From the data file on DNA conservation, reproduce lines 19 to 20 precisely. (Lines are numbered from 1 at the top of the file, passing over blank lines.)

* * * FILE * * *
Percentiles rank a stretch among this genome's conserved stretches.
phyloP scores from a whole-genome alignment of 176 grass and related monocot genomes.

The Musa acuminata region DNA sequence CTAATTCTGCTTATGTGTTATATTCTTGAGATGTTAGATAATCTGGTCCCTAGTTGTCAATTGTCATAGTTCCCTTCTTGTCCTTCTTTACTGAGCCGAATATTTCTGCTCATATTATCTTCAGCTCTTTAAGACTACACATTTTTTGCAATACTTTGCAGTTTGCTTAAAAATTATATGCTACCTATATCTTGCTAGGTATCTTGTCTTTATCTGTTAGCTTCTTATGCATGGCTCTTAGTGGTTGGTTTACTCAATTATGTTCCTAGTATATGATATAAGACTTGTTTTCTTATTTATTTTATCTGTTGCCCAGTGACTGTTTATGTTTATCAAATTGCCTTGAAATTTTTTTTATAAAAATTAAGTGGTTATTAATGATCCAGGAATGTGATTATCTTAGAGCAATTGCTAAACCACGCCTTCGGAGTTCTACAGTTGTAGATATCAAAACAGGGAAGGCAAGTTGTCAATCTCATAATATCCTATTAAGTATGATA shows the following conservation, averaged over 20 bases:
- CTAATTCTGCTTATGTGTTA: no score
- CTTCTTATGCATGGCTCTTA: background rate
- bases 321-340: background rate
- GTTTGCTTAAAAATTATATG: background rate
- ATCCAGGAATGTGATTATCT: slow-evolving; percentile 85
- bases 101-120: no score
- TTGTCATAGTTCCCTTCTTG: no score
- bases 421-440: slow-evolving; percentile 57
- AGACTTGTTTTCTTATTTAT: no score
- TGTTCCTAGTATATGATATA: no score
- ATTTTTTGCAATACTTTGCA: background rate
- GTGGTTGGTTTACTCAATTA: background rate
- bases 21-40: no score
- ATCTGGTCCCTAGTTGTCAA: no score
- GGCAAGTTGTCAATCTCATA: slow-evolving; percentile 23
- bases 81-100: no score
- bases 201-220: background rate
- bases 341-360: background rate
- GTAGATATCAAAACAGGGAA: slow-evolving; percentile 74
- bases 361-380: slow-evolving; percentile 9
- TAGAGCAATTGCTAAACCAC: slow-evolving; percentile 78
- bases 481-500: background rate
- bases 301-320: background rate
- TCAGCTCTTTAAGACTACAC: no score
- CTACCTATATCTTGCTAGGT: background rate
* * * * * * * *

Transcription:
- bases 81-100: no score
- bases 201-220: background rate